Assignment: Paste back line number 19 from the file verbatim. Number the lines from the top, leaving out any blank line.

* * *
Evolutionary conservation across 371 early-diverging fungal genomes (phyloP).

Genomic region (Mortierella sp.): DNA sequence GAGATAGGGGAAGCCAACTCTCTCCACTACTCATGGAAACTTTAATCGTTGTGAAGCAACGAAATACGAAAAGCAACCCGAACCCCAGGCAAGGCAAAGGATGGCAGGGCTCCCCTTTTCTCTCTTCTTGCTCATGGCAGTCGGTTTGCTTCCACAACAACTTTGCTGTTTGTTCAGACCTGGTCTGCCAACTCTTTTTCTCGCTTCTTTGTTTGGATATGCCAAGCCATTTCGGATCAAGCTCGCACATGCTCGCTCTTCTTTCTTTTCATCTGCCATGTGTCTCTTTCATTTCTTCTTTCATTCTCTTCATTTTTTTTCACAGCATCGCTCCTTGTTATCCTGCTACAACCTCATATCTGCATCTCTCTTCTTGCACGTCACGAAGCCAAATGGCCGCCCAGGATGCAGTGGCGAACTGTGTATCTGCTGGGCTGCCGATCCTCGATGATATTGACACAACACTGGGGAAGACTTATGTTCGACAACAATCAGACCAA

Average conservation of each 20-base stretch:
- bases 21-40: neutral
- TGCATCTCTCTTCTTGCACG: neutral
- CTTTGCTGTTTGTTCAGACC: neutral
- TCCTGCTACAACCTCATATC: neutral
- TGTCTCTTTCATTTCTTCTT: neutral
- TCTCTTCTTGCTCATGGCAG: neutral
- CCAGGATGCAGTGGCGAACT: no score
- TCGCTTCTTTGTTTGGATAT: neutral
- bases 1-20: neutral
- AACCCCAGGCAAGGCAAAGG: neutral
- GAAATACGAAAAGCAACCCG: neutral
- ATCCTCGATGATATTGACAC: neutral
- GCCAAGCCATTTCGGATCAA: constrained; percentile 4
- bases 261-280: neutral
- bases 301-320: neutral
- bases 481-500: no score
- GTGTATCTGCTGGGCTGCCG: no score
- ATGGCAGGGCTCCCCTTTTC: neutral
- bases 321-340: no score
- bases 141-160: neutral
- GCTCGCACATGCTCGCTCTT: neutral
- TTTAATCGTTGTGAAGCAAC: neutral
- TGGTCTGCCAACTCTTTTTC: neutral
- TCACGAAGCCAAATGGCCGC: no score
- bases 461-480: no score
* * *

- bases 481-500: no score